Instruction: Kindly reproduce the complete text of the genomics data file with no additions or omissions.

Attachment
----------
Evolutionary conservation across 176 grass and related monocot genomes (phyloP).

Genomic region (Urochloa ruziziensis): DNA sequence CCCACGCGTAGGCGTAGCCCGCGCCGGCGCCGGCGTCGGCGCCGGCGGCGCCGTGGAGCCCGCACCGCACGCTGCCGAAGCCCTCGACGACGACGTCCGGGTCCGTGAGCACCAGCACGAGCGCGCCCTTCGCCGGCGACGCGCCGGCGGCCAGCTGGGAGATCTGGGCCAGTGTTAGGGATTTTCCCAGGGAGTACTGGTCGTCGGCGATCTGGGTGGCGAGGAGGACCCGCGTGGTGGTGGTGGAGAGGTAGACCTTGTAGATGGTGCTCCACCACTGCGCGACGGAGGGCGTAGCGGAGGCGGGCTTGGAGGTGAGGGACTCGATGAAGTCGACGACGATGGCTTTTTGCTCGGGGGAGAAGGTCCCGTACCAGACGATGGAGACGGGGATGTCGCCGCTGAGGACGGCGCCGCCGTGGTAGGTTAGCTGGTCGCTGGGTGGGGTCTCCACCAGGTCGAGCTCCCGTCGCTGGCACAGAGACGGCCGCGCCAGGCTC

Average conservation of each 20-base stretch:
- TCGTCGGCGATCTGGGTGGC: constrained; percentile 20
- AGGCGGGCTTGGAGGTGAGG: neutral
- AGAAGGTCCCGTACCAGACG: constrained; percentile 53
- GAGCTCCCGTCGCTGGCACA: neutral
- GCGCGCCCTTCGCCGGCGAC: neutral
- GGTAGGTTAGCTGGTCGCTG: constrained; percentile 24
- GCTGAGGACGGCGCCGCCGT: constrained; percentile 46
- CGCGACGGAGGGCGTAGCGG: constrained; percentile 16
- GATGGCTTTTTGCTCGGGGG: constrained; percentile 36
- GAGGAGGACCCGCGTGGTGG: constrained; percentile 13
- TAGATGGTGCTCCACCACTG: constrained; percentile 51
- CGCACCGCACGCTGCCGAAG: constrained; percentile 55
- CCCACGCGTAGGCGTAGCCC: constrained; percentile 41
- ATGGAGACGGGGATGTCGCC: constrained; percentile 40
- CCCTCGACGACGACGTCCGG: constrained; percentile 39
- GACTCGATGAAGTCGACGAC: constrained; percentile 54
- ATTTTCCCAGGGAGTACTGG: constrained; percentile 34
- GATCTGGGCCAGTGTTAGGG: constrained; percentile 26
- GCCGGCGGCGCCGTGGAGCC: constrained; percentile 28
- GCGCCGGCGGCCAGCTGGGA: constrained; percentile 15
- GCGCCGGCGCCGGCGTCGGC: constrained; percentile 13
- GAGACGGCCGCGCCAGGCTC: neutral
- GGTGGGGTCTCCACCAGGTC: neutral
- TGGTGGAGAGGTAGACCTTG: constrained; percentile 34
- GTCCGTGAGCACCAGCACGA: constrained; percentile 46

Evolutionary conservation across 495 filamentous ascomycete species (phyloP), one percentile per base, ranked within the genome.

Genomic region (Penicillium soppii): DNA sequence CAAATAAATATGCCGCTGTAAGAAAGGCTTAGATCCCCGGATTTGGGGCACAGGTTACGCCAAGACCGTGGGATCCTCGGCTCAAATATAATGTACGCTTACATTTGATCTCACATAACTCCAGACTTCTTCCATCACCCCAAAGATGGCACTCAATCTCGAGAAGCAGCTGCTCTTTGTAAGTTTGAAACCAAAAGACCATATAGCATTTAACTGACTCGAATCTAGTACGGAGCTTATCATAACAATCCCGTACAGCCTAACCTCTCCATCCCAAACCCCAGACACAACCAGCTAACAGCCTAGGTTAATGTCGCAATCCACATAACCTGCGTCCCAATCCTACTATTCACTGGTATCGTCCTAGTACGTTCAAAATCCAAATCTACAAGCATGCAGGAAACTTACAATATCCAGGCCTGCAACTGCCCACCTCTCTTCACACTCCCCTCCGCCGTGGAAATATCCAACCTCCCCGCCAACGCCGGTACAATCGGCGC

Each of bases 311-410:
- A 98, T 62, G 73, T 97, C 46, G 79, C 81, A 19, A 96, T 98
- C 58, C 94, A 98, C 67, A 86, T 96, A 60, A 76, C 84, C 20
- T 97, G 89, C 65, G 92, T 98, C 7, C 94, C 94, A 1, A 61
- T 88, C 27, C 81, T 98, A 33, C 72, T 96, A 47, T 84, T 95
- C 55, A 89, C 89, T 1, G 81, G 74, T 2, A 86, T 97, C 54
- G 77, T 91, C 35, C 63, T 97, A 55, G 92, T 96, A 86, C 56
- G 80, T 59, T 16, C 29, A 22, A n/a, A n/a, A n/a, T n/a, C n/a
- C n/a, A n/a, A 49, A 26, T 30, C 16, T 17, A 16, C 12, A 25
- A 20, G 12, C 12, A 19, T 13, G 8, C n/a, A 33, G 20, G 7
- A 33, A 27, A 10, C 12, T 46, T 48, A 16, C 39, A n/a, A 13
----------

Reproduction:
Evolutionary conservation across 176 grass and related monocot genomes (phyloP).

Genomic region (Urochloa ruziziensis): DNA sequence CCCACGCGTAGGCGTAGCCCGCGCCGGCGCCGGCGTCGGCGCCGGCGGCGCCGTGGAGCCCGCACCGCACGCTGCCGAAGCCCTCGACGACGACGTCCGGGTCCGTGAGCACCAGCACGAGCGCGCCCTTCGCCGGCGACGCGCCGGCGGCCAGCTGGGAGATCTGGGCCAGTGTTAGGGATTTTCCCAGGGAGTACTGGTCGTCGGCGATCTGGGTGGCGAGGAGGACCCGCGTGGTGGTGGTGGAGAGGTAGACCTTGTAGATGGTGCTCCACCACTGCGCGACGGAGGGCGTAGCGGAGGCGGGCTTGGAGGTGAGGGACTCGATGAAGTCGACGACGATGGCTTTTTGCTCGGGGGAGAAGGTCCCGTACCAGACGATGGAGACGGGGATGTCGCCGCTGAGGACGGCGCCGCCGTGGTAGGTTAGCTGGTCGCTGGGTGGGGTCTCCACCAGGTCGAGCTCCCGTCGCTGGCACAGAGACGGCCGCGCCAGGCTC

Average conservation of each 20-base stretch:
- TCGTCGGCGATCTGGGTGGC: constrained; percentile 20
- AGGCGGGCTTGGAGGTGAGG: neutral
- AGAAGGTCCCGTACCAGACG: constrained; percentile 53
- GAGCTCCCGTCGCTGGCACA: neutral
- GCGCGCCCTTCGCCGGCGAC: neutral
- GGTAGGTTAGCTGGTCGCTG: constrained; percentile 24
- GCTGAGGACGGCGCCGCCGT: constrained; percentile 46
- CGCGACGGAGGGCGTAGCGG: constrained; percentile 16
- GATGGCTTTTTGCTCGGGGG: constrained; percentile 36
- GAGGAGGACCCGCGTGGTGG: constrained; percentile 13
- TAGATGGTGCTCCACCACTG: constrained; percentile 51
- CGCACCGCACGCTGCCGAAG: constrained; percentile 55
- CCCACGCGTAGGCGTAGCCC: constrained; percentile 41
- ATGGAGACGGGGATGTCGCC: constrained; percentile 40
- CCCTCGACGACGACGTCCGG: constrained; percentile 39
- GACTCGATGAAGTCGACGAC: constrained; percentile 54
- ATTTTCCCAGGGAGTACTGG: constrained; percentile 34
- GATCTGGGCCAGTGTTAGGG: constrained; percentile 26
- GCCGGCGGCGCCGTGGAGCC: constrained; percentile 28
- GCGCCGGCGGCCAGCTGGGA: constrained; percentile 15
- GCGCCGGCGCCGGCGTCGGC: constrained; percentile 13
- GAGACGGCCGCGCCAGGCTC: neutral
- GGTGGGGTCTCCACCAGGTC: neutral
- TGGTGGAGAGGTAGACCTTG: constrained; percentile 34
- GTCCGTGAGCACCAGCACGA: constrained; percentile 46

Evolutionary conservation across 495 filamentous ascomycete species (phyloP), one percentile per base, ranked within the genome.

Genomic region (Penicillium soppii): DNA sequence CAAATAAATATGCCGCTGTAAGAAAGGCTTAGATCCCCGGATTTGGGGCACAGGTTACGCCAAGACCGTGGGATCCTCGGCTCAAATATAATGTACGCTTACATTTGATCTCACATAACTCCAGACTTCTTCCATCACCCCAAAGATGGCACTCAATCTCGAGAAGCAGCTGCTCTTTGTAAGTTTGAAACCAAAAGACCATATAGCATTTAACTGACTCGAATCTAGTACGGAGCTTATCATAACAATCCCGTACAGCCTAACCTCTCCATCCCAAACCCCAGACACAACCAGCTAACAGCCTAGGTTAATGTCGCAATCCACATAACCTGCGTCCCAATCCTACTATTCACTGGTATCGTCCTAGTACGTTCAAAATCCAAATCTACAAGCATGCAGGAAACTTACAATATCCAGGCCTGCAACTGCCCACCTCTCTTCACACTCCCCTCCGCCGTGGAAATATCCAACCTCCCCGCCAACGCCGGTACAATCGGCGC

Each of bases 311-410:
- A 98, T 62, G 73, T 97, C 46, G 79, C 81, A 19, A 96, T 98
- C 58, C 94, A 98, C 67, A 86, T 96, A 60, A 76, C 84, C 20
- T 97, G 89, C 65, G 92, T 98, C 7, C 94, C 94, A 1, A 61
- T 88, C 27, C 81, T 98, A 33, C 72, T 96, A 47, T 84, T 95
- C 55, A 89, C 89, T 1, G 81, G 74, T 2, A 86, T 97, C 54
- G 77, T 91, C 35, C 63, T 97, A 55, G 92, T 96, A 86, C 56
- G 80, T 59, T 16, C 29, A 22, A n/a, A n/a, A n/a, T n/a, C n/a
- C n/a, A n/a, A 49, A 26, T 30, C 16, T 17, A 16, C 12, A 25
- A 20, G 12, C 12, A 19, T 13, G 8, C n/a, A 33, G 20, G 7
- A 33, A 27, A 10, C 12, T 46, T 48, A 16, C 39, A n/a, A 13